This content is sponsored by Wells Fargo.
Optimism is finally starting to grow across the country as more people receive the coronavirus vaccine and the nation as a whole begins to reopen.
While the return of jobs and the economy make a climb back in the right direction, small businesses in the Washington, D.C. area are getting a boost from Wells Fargo, which launched a series of initiatives focused specifically on diverse and female small business owners.
“In a time of unprecedented challenges, D.C.’s small business owners have demonstrated grit and resilience,” said Bob Marshall, the national small business development leader with Wells Fargo. “They are the heartbeat and livelihood of our D.C. community and they deserve our support.”
Open for Business
Through one of its initiatives, called the Open for Business Fund, Wells Fargo is donating roughly $420 million to nonprofits and Community Development Financial Institutions that support small businesses nationwide.
Community Development Financial Institutions, also called CDFIs, are nonprofit lenders that help business owners access funding that they might otherwise be unable to qualify for using traditional banking options.
In utilizing CDFIs, businesses can obtain emergency grants and low-cost loans along with coaching and training to help revamp their business models.
It is all aimed at stabilizing the small business sector and establishing programs that remove systemic barriers to success, particularly in low and moderate income neighborhoods.
One Open for Business Fund recipient includes LISC, a non-profit CDFI that supports small businesses in D.C. and beyond.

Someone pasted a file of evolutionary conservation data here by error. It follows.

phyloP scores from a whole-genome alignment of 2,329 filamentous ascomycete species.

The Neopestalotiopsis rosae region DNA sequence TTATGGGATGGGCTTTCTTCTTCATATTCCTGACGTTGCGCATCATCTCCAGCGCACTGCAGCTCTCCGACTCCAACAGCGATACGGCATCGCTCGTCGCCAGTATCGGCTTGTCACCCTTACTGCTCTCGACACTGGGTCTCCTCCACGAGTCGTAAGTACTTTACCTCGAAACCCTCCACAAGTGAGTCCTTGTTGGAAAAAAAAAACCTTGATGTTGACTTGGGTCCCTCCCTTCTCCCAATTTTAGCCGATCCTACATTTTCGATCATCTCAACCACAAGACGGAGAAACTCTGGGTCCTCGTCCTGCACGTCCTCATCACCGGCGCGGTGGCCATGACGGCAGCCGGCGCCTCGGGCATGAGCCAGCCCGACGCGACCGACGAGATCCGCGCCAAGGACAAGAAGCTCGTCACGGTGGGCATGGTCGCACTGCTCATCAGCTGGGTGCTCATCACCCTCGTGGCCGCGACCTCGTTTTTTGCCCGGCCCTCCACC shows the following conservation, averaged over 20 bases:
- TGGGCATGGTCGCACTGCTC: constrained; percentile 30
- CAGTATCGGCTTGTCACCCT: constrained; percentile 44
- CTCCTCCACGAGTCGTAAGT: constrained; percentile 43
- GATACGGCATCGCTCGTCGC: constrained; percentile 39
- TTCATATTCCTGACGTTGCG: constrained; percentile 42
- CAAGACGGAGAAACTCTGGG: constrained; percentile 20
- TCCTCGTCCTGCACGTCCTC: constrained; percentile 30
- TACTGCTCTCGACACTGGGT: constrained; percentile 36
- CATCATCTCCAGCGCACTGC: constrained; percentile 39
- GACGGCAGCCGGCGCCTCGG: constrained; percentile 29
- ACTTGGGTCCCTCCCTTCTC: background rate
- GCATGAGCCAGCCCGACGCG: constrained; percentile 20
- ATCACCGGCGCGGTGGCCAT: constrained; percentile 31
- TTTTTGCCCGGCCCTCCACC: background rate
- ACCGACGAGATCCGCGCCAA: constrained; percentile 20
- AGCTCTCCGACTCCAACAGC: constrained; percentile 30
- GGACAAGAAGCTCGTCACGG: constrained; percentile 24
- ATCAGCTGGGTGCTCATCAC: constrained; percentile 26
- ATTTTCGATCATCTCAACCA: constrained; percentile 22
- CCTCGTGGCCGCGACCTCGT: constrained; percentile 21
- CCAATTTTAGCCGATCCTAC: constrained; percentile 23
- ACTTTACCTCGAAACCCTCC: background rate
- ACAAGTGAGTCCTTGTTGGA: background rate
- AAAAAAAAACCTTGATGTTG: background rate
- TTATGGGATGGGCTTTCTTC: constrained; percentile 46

According to interim LISC CEO Lisa Glover, LISC was able to use money from the Open for Business Fund to distribute grants that did not need to be repaid to numerous businesses including JC Lofton Tailors, located on U Street in Northwest D.C.
The company’s owner, Eddie Lofton, applied for and received a $10,000 LISC grant.
Lofton is a longtime tailor whose grandfather was the first African American to own a tailoring shop and tailoring school in the District.
“That $10,000 really helped me out,” Lofton said. “I’ll forever be grateful,” adding that the money would allow him to continue his grandfather’s legacy.
“We focused on small businesses that are not well-served by traditional channels, especially small businesses led by people of color and women in low-wealth and rural communities,” said Glover. “Those were the hardest-hit small businesses, and they really needed help to survive and recover from the pandemic’s economic fallout.”
As of March, the Open for Business Fund had deployed more than $125 million in grants, helping to protect a projected 66,000 small business jobs at nearly 22,000 small businesses nationwide.
“We’re proud that this effort is helping preserve small business jobs, the majority of which are at businesses owned by people of color,” said Marshall.
Small business owners are able to visit a list online to see which CDFIs are part of the program.
Where We Live
Another popular initiative is the “Where We Live” program, which Wells Fargo is using to commit more than $1.6 billion in lending and philanthropy efforts in the D.C. community to help make long-term investments in the District’s neighborhoods.
Life Asset, a nonprofit lender focused on supporting diverse small business owners in the D.C. region, received a $100,000 grant from Wells Fargo through the program.
It used the money to provide coaching training sessions to more than 3,000 business owners – many of whom have experienced homelessness – on ways to adapt their business models during the pandemic.
“Wells Fargo’s assistance is helping us enable our entrepreneurs to bring their ideas to life and create more local businesses and opportunities in our local communities,” said Markus Larsson, executive director of Life Asset.
One of the businesses that received funding and training from Life Asset was Sisters Care, a company in D.C. that offers food services, transportation and personal care to seniors.
“We are very grateful to Life Asset for the loans and training that we acquired,” said the company’s owners Wendy Serrano and Alfaqueny Serrano, two sisters who immigrated from the Dominican Republic 25 years ago.
They said the funding helped them buy equipment, uniforms and supplies.